The Art of Suicide

29 Levels of Freedom by Li Wei

Suicide has been the weapon of choice by creative people in facing the grim reaper. Whether they’d be painters, writers, or musicians it seems to give a certain grand exit for them, or at least that’s what they think. Vincent Van Gogh did it, Kurt Cobain did it, I don’t know any writers who did it, and the reason behind it is as weird as the artists themselves, and being one myself let me tell you what I think.

We are misunderstood people, shunned by the difference of thinking from the ordinary crowd, we live in a lonely planet. It’s not that we’re anti-social it’s just most don’t understand the processing of our creative minds. The society we all live in is logically guided, which is good, but for us artists it’s a struggle to make others fill in our shoes. We seem to be always far from the normal grasp of reality, daydreamers perhaps is a way to put it. Some find us weird but the truth is we create our own reality, a world where imagination rules rather than straight thinking.

It’s not really hard to comprehend if you’re not the creative type, look at it this way: you seem to almost always masturbate at a racy photograph of Scarlett Johansson, why? Because you know at the back of your mind you will never get to taste those juicy bits of hers. You momentarily live in a dream world where she (Scarlett Johansson) is sucking the hell out of you, a parallel universe where you’re the man and you can do whoever you want, the sad part is it all ends within 3 mins. Sure we all fabricate scenarios every now and then, but what differentiates artists from the rest is: we eternally live in our own imagination.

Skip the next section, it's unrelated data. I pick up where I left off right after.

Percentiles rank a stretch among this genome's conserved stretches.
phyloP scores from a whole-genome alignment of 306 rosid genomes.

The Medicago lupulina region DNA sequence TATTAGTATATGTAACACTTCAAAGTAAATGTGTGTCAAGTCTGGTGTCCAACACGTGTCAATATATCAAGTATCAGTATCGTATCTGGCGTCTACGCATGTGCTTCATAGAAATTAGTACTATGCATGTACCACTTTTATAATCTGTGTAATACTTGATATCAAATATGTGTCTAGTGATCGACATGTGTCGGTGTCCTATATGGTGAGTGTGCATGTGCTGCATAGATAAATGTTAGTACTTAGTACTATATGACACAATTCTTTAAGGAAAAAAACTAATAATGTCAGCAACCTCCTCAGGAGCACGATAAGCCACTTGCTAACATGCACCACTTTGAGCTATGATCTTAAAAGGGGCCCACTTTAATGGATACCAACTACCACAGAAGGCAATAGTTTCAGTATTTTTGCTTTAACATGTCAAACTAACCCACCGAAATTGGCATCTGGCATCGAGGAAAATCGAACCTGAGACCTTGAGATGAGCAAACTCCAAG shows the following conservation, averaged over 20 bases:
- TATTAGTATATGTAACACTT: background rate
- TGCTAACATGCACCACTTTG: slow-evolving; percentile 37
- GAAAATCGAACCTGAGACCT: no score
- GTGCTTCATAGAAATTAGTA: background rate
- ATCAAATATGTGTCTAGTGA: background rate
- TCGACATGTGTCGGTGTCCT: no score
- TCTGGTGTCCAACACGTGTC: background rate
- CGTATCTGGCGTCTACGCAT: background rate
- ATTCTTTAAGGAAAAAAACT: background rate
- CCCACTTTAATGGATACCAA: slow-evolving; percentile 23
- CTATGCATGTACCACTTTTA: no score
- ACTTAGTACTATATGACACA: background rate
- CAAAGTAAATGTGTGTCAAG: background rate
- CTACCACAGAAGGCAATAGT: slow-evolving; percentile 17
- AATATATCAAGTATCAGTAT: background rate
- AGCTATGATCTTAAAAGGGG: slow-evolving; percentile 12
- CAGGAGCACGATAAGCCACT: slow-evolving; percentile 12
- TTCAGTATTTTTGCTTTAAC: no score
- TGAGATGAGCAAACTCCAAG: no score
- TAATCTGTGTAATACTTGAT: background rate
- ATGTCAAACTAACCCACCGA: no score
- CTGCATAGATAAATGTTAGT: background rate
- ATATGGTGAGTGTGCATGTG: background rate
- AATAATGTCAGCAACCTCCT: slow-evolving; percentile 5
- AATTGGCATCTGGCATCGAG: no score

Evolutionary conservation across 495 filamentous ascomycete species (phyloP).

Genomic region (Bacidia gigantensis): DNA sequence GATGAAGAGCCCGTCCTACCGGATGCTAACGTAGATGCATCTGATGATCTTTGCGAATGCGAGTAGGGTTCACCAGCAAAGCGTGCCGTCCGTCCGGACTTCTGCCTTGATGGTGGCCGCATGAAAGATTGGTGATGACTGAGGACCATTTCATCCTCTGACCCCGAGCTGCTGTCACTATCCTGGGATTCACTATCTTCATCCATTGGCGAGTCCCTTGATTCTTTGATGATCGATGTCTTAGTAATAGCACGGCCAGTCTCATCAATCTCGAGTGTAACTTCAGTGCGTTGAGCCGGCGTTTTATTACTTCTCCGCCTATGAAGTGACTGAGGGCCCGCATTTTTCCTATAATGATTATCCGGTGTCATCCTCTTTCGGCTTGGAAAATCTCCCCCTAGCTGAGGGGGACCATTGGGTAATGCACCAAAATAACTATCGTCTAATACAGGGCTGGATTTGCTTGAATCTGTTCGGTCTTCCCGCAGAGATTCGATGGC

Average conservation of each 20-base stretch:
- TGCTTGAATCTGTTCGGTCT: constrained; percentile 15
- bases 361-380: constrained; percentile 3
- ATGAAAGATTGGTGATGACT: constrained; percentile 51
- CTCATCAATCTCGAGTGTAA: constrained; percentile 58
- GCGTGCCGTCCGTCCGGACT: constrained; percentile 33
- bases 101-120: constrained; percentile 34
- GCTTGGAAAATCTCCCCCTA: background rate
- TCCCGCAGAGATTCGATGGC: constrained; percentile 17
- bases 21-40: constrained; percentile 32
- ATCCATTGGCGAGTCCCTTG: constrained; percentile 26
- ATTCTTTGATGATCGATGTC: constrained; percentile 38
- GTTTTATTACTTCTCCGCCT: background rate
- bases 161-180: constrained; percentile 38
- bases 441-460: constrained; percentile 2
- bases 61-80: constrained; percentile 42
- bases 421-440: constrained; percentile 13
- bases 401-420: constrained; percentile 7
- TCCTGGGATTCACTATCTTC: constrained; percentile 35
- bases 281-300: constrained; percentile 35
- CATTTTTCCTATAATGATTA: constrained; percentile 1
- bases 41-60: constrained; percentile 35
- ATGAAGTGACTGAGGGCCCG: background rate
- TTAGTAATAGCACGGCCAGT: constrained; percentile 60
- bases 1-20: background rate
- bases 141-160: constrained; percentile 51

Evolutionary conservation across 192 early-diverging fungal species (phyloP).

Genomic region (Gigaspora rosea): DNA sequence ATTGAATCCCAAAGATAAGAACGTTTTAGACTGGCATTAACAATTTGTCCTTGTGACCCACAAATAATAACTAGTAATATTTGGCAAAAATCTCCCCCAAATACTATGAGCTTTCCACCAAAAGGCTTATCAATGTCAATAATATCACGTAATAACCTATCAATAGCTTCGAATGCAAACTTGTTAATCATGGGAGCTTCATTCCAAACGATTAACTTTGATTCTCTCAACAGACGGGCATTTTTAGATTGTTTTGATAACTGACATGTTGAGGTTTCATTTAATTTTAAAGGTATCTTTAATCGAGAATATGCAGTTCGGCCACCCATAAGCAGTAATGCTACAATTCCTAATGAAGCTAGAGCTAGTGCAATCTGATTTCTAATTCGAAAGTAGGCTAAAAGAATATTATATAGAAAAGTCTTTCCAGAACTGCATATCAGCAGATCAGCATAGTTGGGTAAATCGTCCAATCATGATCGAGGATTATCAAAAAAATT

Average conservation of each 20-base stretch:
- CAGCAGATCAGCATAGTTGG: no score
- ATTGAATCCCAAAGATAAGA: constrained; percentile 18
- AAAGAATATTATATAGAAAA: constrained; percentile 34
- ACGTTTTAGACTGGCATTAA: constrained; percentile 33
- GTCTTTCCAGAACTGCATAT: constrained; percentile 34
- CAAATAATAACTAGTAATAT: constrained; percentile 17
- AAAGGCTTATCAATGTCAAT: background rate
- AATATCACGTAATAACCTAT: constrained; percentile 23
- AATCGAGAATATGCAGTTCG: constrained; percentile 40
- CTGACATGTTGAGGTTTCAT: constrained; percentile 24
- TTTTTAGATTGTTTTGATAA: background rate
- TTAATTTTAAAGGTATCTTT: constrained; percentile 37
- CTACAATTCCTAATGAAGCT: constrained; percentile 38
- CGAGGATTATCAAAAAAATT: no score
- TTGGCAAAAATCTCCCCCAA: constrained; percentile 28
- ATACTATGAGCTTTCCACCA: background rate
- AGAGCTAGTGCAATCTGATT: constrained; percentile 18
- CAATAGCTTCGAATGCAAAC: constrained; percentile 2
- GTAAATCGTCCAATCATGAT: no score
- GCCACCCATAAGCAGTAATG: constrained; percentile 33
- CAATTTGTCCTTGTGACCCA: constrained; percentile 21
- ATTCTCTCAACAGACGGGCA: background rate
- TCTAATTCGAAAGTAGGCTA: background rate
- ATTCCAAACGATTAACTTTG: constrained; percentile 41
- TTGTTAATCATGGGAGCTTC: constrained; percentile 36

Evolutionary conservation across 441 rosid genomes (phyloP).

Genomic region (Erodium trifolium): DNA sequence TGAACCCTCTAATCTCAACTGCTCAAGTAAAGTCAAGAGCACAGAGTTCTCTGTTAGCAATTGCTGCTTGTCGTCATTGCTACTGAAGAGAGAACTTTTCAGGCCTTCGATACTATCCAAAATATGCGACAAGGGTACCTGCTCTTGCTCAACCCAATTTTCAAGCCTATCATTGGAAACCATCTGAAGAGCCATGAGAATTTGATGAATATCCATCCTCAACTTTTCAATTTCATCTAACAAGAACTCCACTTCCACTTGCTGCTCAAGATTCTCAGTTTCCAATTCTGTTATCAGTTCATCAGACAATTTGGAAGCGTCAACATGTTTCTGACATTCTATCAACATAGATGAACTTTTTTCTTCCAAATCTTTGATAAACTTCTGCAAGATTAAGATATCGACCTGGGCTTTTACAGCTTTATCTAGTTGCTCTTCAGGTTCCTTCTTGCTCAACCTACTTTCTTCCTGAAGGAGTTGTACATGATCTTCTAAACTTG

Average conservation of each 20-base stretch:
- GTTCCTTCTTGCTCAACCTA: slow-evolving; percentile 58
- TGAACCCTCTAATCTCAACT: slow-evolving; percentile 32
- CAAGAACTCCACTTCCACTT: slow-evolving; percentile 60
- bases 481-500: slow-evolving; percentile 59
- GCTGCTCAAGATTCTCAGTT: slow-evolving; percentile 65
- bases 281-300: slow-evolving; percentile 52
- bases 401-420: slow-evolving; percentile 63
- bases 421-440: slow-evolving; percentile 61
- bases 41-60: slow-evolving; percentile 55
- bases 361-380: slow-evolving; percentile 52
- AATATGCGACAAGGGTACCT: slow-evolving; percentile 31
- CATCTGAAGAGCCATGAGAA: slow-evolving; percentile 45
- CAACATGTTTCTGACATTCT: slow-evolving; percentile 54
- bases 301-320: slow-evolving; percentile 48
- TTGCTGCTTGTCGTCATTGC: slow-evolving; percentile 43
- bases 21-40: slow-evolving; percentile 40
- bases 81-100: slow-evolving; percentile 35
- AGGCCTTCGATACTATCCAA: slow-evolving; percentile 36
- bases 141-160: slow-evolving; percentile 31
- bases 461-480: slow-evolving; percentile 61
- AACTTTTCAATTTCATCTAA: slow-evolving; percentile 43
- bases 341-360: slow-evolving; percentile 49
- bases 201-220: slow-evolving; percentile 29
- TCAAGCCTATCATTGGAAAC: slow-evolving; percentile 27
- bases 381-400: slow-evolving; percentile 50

That being said, what defines a true artist is not the capability to envision a weird world of autographed urinals1 and life-size sculptures of Super-Saiyan-Son-Goku-jacking-off2 but the capability to fully believe in them. Take for example Salvador Dali, during his last years he tried to dehydrate himself thinking he would become immortal. Is he just a flipped out crackpot who has been absorbed by his own little world due to long-term effects of inhaling a lot of turpentine? No. He is a true artist, an enlightened one at that.

Now here’s where I separate myself from the creative community as I can not speak for everyone and we all have our own interpretation of things, “to each his own” as they say. Blasphemous as I may sound but all artists are gods (true ones that is), gods of our own world. Creators of a vision conceptualized outside the limits of comprehension therefore unappreciated by commoners. But godlike as I want to portray artists we are still humans, one shot to the head and we’re dead, and it’s a difficult act of balance between the identity of an outcast and that of a supreme being. Fortunately for the very few artists who has reached the status of Enlightenment there is a way to overcome this dilemma. It’ll be a hard decision but the only way to Nirvana is to let go of the lesser character, for:

Suicide is an act of freeing oneself from the physical limitations of the material world completely          fulfilling our destiny as gods, unbounded by any universal thinking that is confined within that          universe alone.

I’ve always wondered if this is my inevitable way to go…

but I’ll die anyway so I’m not really in a hurry.

1 “Fountain” by Marcel Duchamp
2 “My Lonesome Cowboy” by Takashi Murakami


11 responses to “The Art of Suicide

  1. Sylvia Plath, an American poet, novelist and short story writer, committed suicide by placing her head in the oven, with the gas turned on. She died of carbon monoxide poisoning…

  2. The design for your weblog is a tad off in Epiphany. Nevertheless I like your blog. I may need to install a normal web browser just to enjoy it.

  3. I tried taking a look at your site with my blackberry and the format doesnt seem to be correct. Might wanna check it out on WAP as well as it seems most cellphone layouts are not really working with your web page.

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